Au Bonheur Des Dames (1930) - dir Julien Duvivier
But it's precisely this aspect that makes the Duvivier films particularly juicy ones to accompany because there is so much visually to respond to dramatically; whether the storylines are thoroughly carried out or not there is at least a lot of drama in the scenes both in terms of the acting and the visuals. This is often a factor with film accompaniment. Some of the Russian pictures are very simple plot-wise but there is a lot of drama to work with. The toughest films are ones that have less to offer dramatically (Griffith's Dream Street comes to mind...).
I had a hard time deciding what genre/flavor the film was as I accompanied it, and as I discussed the film with some audience members after the show realized I wasn't crazy...the film does have a few different styles and plots. It starts off as a jazz age department store drama, then it's about the girl's father's failing business, then she gets a job as a model at the dept store and there is a near-catfight in lingerie among the girls in the dressing room, then some lecherous business with two different bosses trying to make a move on her, then another subplot with a Baron who is helping finance the dept store, then they all have a "let's go to Coney" sequence (only we're in France), then the girl's brother's fiancee is suddenly near-death ill, then construction on the new dept store make a lot of noise and causes the father to go nuts and shoots a bunch of people in the dept store, only to get run over...then time passes and the new dept store is finally built, the girl tells one of the lecherous bosses she's always loved him (?!) and a skywrite writes the name of the store "Au Bonheur des dames" in the sky but the "Au" fades away leaving "bonheur" or "happiness"...and fade out.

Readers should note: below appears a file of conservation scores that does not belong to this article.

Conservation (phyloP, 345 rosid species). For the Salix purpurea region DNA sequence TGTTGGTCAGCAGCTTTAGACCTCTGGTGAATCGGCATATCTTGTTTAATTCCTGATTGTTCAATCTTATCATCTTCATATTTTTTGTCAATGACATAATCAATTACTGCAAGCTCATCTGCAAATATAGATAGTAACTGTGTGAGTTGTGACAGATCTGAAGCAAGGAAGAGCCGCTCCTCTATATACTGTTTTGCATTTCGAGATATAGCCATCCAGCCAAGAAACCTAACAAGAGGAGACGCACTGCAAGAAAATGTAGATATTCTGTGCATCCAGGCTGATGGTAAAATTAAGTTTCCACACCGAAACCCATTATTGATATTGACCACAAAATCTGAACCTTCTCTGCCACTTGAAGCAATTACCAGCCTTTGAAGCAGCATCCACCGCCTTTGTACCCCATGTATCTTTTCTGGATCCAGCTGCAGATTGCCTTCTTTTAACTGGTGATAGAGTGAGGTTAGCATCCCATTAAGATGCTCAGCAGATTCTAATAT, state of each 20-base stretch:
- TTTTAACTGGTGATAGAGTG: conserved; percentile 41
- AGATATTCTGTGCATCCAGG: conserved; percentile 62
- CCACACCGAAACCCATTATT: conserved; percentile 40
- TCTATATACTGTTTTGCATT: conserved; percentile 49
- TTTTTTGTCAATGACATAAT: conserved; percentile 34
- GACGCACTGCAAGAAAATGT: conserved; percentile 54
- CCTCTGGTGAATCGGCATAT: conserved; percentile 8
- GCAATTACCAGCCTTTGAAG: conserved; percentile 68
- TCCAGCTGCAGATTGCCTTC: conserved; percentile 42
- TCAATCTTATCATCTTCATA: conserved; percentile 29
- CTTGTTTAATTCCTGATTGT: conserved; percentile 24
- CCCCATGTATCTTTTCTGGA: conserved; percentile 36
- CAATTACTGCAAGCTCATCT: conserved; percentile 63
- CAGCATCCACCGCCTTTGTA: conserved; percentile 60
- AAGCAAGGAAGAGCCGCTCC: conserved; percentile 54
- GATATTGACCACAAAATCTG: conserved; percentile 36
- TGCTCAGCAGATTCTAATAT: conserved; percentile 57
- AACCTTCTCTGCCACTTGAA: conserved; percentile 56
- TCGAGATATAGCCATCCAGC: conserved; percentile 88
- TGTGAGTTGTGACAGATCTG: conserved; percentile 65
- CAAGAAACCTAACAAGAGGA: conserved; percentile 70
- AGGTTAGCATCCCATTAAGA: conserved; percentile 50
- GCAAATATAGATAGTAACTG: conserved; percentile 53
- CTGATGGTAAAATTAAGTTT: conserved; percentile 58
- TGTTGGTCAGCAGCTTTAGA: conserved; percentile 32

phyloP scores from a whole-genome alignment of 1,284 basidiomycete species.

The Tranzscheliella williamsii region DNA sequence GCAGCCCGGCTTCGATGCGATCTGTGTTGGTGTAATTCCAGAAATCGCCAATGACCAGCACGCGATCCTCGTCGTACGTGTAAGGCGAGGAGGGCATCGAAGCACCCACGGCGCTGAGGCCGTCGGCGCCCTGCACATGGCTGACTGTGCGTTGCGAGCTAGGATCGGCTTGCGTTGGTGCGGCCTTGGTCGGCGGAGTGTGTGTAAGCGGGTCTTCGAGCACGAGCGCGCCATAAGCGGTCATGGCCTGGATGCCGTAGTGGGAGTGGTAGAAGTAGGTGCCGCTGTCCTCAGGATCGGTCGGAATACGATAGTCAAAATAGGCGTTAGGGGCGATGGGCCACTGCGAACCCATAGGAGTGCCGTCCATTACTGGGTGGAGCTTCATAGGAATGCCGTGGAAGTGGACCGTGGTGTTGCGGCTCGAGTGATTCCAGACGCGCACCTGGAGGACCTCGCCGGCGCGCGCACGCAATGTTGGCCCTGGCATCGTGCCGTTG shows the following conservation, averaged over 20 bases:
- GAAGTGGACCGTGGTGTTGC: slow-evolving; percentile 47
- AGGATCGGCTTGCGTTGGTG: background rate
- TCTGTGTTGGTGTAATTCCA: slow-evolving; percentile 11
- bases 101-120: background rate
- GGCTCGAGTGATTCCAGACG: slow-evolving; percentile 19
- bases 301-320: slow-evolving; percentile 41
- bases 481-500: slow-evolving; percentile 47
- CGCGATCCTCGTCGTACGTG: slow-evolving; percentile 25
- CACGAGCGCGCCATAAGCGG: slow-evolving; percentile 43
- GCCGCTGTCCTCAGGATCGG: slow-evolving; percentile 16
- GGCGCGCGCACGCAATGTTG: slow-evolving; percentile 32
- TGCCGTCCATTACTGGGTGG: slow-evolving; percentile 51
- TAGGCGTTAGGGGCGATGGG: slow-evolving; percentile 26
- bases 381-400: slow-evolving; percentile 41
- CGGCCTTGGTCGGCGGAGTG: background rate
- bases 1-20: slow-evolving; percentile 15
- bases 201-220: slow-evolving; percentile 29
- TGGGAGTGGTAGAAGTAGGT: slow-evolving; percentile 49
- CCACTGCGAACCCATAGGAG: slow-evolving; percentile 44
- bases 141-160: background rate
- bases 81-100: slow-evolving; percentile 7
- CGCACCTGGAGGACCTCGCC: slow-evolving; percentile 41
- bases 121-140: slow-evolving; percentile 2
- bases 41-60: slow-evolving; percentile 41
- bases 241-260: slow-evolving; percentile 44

You can rent or buy the DVD of this from Facets, who also sells/rents Poil de carrotte. These DVD's are U.S. releases of the French Lobster DVD's of these films, which feature musical scores composed by Gabriel Thibedeau and performed by an octet (there is a female vocalist who sings in a number of places in Au Bonheur).
Below are a bunch of screen shots from the film, just to give you an idea of the production design and scale and the cinematography. This film repeats at MoMA on Saturday, and so I'll get another crack at this one.